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Israel Denounces U.N. Council Vote on ‘biased, Unbalanced Resolution’

December 21, 1990
See Original Daily Bulletin From This Date

Israel’s ambassador to the United Nations quickly and vehemently denounced Thursday’s unanimous vote in the Security Council condemning Israel for resuming deportation of Palestinians and urging a greater U.N. role in the administered territories.

“This is a biased, unbalanced resolution in which Arab violent provocations are being condoned and Israeli defense against this violence is being condemned,” said Aridor, as he left the Security Council following the vote.

In a short speech delivered to the council after the resolution passed, Aridor frequently raised his voice in anger and pounded the table as he accused the 15-member Security Council of treating Israel unfairly.

“Israel, the only democracy in the Middle East, gets special, separate and unequal treatment from this council on a consistent basis,” he said.

Aridor dismissed the resolution’s reference to Jerusalem as part of the “Palestinian territories occupied by Israel since 1967” by stating simply “With respect to the reference in this resolution to Jerusalem, the eternal capital of Israel, our position is well-known and does not require any further elaboration.”

The resolution was immediately denounced by American Jewish groups and leaders, who issued a flurry of statements following the afternoon vote.

“By failing to exercise its right of veto, the Bush administration has seriously wounded our one staunch and democratic ally in the region,” said the Conference of Presidents of Major American Jewish Organizations, which represents 46 national Jewish groups.


The resolution, which came to a vote only after days of intense negotiations led by the U.S. and Finnish ambassadors, also asks the secretary-general to work toward convening a meeting of the signatories to the Fourth Geneva Convention of 1949.

Although Israel is one of the 164 signatories to the convention, which lays out the rights of civilians living under occupation, Israeli officials do not accept its legal applicability to the administered territories, although officials say its humanitarian principles are upheld.

Council support for an international peace conference on the Arab-Israeli conflict — which had been placed in the text of an earlier draft of the resolution — was relegated to a non-binding presidential statement read aloud by council President Abdalla Saleh al-Ashtal of Yemen.

This is the first time the Security Council has mentioned an international peace conference, and Ashtal called it an “important” step.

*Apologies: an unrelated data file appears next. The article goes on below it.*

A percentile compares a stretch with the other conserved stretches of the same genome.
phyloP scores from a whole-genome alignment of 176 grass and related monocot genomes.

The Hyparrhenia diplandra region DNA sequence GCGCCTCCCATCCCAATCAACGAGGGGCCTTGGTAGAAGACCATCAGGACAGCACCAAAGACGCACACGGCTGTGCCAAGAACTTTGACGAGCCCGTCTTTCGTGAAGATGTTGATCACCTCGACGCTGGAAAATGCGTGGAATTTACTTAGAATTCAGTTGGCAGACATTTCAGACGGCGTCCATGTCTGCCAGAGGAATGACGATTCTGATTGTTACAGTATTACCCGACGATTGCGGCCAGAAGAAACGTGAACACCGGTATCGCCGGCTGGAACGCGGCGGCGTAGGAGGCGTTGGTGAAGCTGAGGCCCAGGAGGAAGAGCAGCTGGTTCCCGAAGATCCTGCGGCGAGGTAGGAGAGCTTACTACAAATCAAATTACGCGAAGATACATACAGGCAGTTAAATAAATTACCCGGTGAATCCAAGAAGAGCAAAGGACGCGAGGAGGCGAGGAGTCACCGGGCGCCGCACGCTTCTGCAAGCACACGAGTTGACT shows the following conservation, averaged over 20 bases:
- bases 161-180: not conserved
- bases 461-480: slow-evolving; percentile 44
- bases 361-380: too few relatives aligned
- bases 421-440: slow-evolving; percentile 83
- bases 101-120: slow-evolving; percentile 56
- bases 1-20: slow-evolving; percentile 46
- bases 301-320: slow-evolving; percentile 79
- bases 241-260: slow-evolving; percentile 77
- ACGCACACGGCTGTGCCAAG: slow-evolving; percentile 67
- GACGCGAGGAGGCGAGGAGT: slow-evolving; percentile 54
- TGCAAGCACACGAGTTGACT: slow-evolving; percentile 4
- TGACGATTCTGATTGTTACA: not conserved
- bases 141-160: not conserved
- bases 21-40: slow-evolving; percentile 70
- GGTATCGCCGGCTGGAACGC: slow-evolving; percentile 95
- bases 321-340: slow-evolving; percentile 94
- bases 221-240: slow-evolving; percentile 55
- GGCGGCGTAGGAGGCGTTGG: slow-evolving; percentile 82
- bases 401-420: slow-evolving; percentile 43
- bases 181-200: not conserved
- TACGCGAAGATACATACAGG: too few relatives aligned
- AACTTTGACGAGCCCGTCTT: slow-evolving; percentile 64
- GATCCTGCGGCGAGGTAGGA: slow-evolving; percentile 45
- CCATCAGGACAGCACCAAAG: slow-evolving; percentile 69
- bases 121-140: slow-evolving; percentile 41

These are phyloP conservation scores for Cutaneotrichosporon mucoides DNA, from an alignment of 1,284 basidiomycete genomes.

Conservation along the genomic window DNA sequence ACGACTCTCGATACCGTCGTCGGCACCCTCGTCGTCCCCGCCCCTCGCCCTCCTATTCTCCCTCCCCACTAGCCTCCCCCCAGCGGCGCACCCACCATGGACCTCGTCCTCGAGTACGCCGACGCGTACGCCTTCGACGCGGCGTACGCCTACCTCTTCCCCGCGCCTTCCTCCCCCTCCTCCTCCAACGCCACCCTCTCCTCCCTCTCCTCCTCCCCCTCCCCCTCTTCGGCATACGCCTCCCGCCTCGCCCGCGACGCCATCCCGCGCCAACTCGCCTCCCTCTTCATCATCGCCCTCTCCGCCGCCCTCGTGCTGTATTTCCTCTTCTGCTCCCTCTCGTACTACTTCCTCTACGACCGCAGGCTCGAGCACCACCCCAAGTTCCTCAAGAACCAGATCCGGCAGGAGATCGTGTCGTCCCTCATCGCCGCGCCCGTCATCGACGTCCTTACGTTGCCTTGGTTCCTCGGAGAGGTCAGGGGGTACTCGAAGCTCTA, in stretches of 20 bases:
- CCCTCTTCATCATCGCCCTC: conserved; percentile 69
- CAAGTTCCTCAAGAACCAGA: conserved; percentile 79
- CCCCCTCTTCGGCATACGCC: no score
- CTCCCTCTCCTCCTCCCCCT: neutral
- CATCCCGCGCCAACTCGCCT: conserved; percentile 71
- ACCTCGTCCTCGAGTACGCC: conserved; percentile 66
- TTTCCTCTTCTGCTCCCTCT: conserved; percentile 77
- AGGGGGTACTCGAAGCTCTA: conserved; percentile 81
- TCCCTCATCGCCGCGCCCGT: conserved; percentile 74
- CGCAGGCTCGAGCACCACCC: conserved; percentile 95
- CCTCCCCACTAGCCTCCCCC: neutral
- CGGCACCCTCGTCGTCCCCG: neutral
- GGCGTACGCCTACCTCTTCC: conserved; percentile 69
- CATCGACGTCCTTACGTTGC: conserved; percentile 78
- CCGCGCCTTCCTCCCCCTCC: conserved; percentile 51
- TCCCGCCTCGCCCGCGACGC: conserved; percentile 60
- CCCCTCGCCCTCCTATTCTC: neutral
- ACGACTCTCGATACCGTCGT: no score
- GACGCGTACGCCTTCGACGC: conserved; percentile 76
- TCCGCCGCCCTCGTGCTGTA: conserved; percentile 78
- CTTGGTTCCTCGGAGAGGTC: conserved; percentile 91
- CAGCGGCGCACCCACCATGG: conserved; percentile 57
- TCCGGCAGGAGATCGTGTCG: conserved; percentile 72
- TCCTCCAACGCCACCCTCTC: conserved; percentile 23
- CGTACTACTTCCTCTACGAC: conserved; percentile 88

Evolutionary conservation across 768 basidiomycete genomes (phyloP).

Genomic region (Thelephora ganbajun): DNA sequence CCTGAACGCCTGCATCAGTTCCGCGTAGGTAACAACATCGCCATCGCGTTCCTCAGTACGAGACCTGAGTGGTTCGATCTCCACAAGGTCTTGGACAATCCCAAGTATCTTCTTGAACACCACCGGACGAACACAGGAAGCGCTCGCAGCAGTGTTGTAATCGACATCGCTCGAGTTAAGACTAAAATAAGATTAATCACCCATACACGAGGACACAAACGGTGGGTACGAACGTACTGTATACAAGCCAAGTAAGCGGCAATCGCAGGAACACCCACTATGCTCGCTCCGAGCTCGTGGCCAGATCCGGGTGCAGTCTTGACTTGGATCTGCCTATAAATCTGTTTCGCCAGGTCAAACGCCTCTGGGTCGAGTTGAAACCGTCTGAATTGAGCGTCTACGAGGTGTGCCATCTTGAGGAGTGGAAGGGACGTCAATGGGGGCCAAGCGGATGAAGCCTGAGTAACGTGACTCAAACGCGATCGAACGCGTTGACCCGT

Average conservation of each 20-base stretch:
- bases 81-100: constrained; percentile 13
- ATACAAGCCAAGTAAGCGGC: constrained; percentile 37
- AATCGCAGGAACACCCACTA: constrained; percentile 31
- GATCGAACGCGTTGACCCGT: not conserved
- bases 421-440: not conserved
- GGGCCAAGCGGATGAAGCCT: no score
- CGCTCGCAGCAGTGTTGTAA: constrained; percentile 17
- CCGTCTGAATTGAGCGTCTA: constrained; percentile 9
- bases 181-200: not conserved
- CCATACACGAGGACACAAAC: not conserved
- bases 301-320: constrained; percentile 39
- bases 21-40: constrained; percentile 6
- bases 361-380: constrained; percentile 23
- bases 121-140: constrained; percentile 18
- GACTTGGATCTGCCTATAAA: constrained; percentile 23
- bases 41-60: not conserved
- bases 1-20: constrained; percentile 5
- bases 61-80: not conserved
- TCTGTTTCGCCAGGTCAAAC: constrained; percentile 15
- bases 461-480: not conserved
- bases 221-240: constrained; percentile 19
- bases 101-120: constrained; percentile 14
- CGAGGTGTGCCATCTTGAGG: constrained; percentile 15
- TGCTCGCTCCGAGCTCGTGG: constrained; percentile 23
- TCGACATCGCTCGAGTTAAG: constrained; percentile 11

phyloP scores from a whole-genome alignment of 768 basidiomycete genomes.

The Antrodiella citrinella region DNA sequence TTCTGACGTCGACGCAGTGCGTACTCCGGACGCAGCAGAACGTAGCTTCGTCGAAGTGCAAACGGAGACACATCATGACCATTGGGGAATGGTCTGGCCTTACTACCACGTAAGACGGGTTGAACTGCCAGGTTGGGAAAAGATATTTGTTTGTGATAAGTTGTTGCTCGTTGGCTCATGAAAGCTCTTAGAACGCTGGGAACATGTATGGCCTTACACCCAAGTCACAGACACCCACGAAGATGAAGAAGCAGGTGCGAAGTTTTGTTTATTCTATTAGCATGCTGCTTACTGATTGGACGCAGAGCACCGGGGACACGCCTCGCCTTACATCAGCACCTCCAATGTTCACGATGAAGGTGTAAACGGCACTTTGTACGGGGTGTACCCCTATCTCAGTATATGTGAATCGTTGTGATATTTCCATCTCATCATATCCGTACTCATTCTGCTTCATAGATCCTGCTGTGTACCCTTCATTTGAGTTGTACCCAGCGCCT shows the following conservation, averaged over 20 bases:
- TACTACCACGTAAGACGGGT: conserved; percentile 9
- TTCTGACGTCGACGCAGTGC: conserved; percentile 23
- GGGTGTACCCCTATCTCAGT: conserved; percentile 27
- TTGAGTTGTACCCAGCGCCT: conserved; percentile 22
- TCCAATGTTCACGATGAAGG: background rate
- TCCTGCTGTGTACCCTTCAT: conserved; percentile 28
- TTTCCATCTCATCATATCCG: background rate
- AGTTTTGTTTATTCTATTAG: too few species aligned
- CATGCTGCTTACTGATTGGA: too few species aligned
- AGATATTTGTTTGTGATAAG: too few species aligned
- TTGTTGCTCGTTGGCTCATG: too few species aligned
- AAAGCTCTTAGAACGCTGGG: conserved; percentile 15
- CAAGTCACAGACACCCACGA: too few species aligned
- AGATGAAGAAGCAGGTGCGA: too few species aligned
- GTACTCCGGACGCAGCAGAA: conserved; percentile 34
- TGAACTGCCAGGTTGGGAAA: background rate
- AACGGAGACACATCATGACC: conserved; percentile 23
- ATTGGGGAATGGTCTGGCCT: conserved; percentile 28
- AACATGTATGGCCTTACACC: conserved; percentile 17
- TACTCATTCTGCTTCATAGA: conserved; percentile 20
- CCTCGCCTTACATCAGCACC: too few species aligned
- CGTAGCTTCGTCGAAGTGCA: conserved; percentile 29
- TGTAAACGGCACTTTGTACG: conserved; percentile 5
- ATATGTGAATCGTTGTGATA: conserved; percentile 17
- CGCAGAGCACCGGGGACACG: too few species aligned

Said Aridor: “No time is appropriate for the convening of a so-called international peace conference, but anytime is appropriate for bilateral and direct negotiations between Israel and its neighbors.”

The United States, anxious not to endanger its Arab coalition against Iraq, effectively negotiated to tone down the resolution since it was first introduced by Colombia, Cuba, Malaysia and Yemen last month.

In a statement to the council after the vote, U.S. Ambassador Thomas Pickering was careful to separate the United States from some aspects of the resolution, despite his vote.


Pickering said he believed the council should have made reference to and condemned the use of violence by Palestinians, adding the United States did not believe it would be effective to convene a meeting of the signatories to the Fourth Geneva Convention.

Referring to the article that calls on the secretary-general to utilize U.N. personnel already stationed in the region to monitor the situation of the Palestinians, Pickering said the United States opposed efforts to change the mandate of the personnel there.

He also said the reference to Jerusalem — which the United States had tried but failed to have removed — was merely a “demographic and geographic description and not indicative of sovereignty.”

Some Jewish groups condemning the vote criticized the United States for effectively allowing resolution of the Persian Gulf conflict to be linked to the Arab-Israeli conflict, something Pickering and other council members denied.

Most of the groups assailed the resolution for unfairly condemning Israel and applying a double standard by not criticizing other countries that have been accused of far-worse human rights violations.

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